NORTH PORT — Gabby Petito was strangled and authorities this week found Brian Laundrie dead in the woods.

But there is conflict in what happens next following those very public deaths, which by Friday reportedly had captured 34 million internet impressions, or online engagements.

That conflict included neighbors, many sick of the chaos on Wabasso Avenue, where Chris and Roberta Laundrie had lived for about three years, and where disorder was the rule since September.

Petito and Brian Laundrie had also lived at the house before striking out in a conversion van on a western state excursion. The Laundries and Petitos originally are from New York.

Wabasso Avenue protesters plan more disruption, 'Justice for Gabby' demanded

Signs at the City Green in North Port had replaced a memorial that the city workers had dismantled after several weeks.

In the 40 days since the information was revealed about the case, Wabasso was, at times, crazy, with reporters and photographers camped outside the yellow Laundrie house.

The nuttiness had a few Wabasso neighbors behind the protesters, still others angered as friends had rented their yards to the media. “Do Not Cross” police tape lined the street to stop media and rubberneckers from parking on private property. Other neighbors, some several streets over, had complained of the noise and detours the scene created.

“Are you kidding me, a black dress?” Wabasso neighbor Charlene Guthrie said Friday, learning that Roberta Laundrie reportedly had mourned her deceased son. “Are you frickin kidding me? Gabby's family never had time to grieve … I don't feel sorry for them.”

Another neighbor, wishing to remain unnamed, was upset that the madness on Wabasso had slowed his healing from surgery; always chasing off trespassers, he said.

“It's harassment,” the man said, waving at a yard memorial of flowers and signs that protesters had left at the Laundrie house. “Look it up … it's illegal.”

And always the protesters taunting the Laundries, who were exiled inside the Wabasso house.

There came the man with White Boy Lockdown Radio, the YouTube influencer Molly Golightly, whose real name is Marissa Zdazinsky and says she was first to report Kobe Bryant's death, a new age TikTok “journalist” who filmed herself climbing a tree at Myakkahatchee Creek Park to strap a trail camera in pursuit of Brian Laundrie, a former felon who once appeared at a Hillary Clinton rally in a yarmulke and a T-shirt reading “Jews for Trump,” only he wasn't Jewish.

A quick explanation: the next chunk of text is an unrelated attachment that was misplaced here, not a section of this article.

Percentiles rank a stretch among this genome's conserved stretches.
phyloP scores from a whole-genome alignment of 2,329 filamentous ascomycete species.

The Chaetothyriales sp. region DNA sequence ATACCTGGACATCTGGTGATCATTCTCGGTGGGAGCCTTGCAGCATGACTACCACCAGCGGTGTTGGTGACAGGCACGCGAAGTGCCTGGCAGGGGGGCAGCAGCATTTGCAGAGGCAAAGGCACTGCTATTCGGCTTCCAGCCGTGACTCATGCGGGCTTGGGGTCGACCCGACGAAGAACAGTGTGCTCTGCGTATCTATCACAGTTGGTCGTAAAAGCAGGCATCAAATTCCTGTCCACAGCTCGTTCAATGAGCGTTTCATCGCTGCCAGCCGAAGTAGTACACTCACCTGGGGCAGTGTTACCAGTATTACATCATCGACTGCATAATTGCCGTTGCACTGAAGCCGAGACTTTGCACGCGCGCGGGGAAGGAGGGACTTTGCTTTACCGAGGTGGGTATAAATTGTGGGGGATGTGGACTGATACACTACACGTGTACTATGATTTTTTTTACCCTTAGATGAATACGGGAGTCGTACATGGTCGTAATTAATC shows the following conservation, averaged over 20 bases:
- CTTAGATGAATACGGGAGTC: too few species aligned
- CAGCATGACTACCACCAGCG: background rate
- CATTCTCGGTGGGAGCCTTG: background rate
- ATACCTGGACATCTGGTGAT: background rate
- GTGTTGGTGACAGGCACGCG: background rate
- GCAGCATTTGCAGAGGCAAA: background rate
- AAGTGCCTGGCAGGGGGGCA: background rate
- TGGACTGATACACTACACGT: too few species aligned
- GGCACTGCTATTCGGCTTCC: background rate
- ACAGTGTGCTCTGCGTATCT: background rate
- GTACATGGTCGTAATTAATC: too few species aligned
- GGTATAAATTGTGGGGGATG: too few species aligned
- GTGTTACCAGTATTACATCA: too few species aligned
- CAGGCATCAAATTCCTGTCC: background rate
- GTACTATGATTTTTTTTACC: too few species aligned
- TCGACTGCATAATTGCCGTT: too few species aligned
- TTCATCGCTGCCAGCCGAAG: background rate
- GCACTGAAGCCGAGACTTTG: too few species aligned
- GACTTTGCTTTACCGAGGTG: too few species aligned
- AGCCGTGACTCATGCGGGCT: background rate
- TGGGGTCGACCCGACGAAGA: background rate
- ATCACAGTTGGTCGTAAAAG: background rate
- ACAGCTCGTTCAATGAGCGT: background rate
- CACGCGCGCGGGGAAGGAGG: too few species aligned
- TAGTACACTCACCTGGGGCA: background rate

Right around Sept. 13, when Brian Laundrie was named a person of interest in Petito's disappearance and then death, protesters appeared at the Wabasso house to demand “Justice for Gabby.”

There was even a real estate agent on Friday soliciting homeowners, pitching Wabasso's stigma once things settled. And a driver delivering flowers to the Laundries was mobbed by reporters. He sped away.

Wabasso Avenue protesters plan more disruption, 'Justice for Gabby' demanded

Andra Griffin is unapologetic in her continued protests at the Laundrie house on Wabasso Avenue.

On Friday, protester Audra Griffin hammered Petito signs into the moist right of way in front of the Laundrie house. She was unrepentant when asked if they should be left to grieve.

“Until (the Laundries) apologize to Gabby's family,” she said, “it's not over,” adding she would leave North Port when “God tells me enough is enough.”

The Laundries’ family attorney Steven Bertolino had confirmed that the family was told of the FBI’s findings when skeletal remains were found Wednesday.

“We have no further comment at this time and we ask that you respect the Laundries’ privacy at this time,” he said in a statement.

Wabasso Avenue protesters plan more disruption, 'Justice for Gabby' demanded

Jonathan Riches argues that Gabby Petito’s rights outweigh considerations for neighbors and the Laundries on Wabasso Avenue. He plans to end his vigil next week, however.

That went out the window Friday. Jonathan Riches was another regular protester returning to Wabasso. He got there around noon.

Wabasso was about advocating for Petito, for others, he said, who were victims of domestic abuse or didn't have a voice.

“This whole month,” said Riches, on Friday in a cap with the word "Resist" on it, “could have been nipped in the bud, if the (Laundries) had just told the truth. Some say leave them alone. But most say keep it going. It's interesting.”


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